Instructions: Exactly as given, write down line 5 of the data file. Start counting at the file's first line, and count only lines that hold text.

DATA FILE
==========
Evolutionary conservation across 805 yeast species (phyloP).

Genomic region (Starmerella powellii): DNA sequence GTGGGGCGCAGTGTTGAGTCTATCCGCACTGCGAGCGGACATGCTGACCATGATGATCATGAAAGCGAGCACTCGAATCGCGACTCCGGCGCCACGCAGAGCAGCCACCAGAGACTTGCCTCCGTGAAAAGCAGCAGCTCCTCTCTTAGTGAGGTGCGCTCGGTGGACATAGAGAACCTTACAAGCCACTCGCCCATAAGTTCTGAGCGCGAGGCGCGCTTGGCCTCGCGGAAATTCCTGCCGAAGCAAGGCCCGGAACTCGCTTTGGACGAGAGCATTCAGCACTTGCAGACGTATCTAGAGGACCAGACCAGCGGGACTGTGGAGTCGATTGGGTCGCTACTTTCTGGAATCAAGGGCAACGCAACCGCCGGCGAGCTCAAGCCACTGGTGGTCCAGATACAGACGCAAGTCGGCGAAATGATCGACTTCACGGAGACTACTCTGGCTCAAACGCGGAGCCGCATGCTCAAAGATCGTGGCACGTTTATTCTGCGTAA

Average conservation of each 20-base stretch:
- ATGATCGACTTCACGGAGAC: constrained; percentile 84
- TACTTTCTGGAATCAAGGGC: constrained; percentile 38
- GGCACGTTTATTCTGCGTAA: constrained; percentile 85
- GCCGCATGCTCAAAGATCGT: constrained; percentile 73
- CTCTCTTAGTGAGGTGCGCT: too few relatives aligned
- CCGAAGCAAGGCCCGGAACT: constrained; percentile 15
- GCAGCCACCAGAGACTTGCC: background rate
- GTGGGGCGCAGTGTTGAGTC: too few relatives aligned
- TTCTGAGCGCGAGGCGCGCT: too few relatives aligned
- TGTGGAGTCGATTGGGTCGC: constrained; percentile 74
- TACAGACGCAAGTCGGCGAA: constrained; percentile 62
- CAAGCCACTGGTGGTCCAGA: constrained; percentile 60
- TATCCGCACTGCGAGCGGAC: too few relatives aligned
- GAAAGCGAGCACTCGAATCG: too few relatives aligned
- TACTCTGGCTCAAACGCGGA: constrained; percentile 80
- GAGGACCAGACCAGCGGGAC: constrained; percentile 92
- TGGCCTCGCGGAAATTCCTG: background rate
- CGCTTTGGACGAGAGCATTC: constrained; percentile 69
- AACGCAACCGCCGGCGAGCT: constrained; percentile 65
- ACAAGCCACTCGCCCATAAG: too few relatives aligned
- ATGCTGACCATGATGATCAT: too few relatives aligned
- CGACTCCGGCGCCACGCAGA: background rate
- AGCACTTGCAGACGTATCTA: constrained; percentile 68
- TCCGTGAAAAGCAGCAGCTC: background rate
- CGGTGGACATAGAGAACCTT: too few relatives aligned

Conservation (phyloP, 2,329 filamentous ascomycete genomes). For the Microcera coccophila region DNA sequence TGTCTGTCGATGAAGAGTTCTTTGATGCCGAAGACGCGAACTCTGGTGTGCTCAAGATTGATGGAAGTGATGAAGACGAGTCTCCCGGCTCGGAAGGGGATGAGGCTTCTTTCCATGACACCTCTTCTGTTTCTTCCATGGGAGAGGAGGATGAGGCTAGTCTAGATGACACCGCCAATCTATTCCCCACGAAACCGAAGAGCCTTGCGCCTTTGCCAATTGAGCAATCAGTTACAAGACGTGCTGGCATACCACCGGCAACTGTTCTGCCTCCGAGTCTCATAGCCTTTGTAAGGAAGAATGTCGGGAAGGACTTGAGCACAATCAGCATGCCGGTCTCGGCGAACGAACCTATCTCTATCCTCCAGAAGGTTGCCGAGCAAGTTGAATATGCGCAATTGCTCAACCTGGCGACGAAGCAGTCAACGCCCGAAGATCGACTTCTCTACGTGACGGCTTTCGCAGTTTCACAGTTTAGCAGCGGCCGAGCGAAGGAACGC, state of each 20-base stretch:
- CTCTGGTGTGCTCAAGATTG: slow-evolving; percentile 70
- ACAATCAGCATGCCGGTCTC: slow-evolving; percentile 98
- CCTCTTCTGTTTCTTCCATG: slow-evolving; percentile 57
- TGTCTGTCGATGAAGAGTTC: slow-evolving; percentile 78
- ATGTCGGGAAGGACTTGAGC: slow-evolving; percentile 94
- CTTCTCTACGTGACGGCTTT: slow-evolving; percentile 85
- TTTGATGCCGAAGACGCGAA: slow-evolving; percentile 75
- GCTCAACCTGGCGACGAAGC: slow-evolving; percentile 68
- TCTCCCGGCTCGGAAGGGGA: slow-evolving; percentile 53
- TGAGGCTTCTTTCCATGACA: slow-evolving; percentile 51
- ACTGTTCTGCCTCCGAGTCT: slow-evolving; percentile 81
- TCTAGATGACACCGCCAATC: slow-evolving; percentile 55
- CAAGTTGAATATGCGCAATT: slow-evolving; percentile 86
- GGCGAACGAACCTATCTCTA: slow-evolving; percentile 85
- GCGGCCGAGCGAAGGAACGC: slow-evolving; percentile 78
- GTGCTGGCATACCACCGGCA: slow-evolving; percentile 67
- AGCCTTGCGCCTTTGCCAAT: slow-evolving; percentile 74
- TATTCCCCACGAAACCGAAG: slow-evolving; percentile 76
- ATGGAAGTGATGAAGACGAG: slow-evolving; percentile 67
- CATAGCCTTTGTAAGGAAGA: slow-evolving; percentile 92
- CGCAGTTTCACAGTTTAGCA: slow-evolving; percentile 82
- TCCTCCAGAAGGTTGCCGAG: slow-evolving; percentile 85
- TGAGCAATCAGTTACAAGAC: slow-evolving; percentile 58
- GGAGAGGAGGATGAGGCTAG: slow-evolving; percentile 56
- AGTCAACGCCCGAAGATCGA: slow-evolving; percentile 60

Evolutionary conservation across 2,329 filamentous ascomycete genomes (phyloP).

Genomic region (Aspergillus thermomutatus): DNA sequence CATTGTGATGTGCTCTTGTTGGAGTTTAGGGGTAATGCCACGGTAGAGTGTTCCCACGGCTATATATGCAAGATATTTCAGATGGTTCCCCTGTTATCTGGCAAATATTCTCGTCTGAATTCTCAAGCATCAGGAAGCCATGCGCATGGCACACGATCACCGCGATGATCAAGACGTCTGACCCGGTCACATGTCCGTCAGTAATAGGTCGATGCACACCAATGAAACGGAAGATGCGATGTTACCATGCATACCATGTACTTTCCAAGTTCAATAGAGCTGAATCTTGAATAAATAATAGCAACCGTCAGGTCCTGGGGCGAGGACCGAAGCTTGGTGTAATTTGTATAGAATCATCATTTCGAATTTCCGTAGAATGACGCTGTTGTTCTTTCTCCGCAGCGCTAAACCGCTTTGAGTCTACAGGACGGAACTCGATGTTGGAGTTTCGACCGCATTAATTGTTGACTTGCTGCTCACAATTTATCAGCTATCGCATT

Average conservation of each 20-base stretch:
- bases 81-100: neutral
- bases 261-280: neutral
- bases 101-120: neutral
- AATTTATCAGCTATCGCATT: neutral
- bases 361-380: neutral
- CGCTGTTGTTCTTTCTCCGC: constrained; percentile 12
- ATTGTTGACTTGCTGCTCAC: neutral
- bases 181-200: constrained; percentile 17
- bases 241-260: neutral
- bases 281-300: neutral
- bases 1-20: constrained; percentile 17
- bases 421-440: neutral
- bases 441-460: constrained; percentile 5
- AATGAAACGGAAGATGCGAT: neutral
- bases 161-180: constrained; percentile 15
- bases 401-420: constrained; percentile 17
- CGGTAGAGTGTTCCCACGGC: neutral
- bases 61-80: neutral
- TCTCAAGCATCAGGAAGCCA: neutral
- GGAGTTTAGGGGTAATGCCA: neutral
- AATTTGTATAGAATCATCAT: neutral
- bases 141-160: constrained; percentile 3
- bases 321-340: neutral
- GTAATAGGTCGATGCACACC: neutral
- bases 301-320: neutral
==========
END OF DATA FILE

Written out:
- TACTTTCTGGAATCAAGGGC: constrained; percentile 38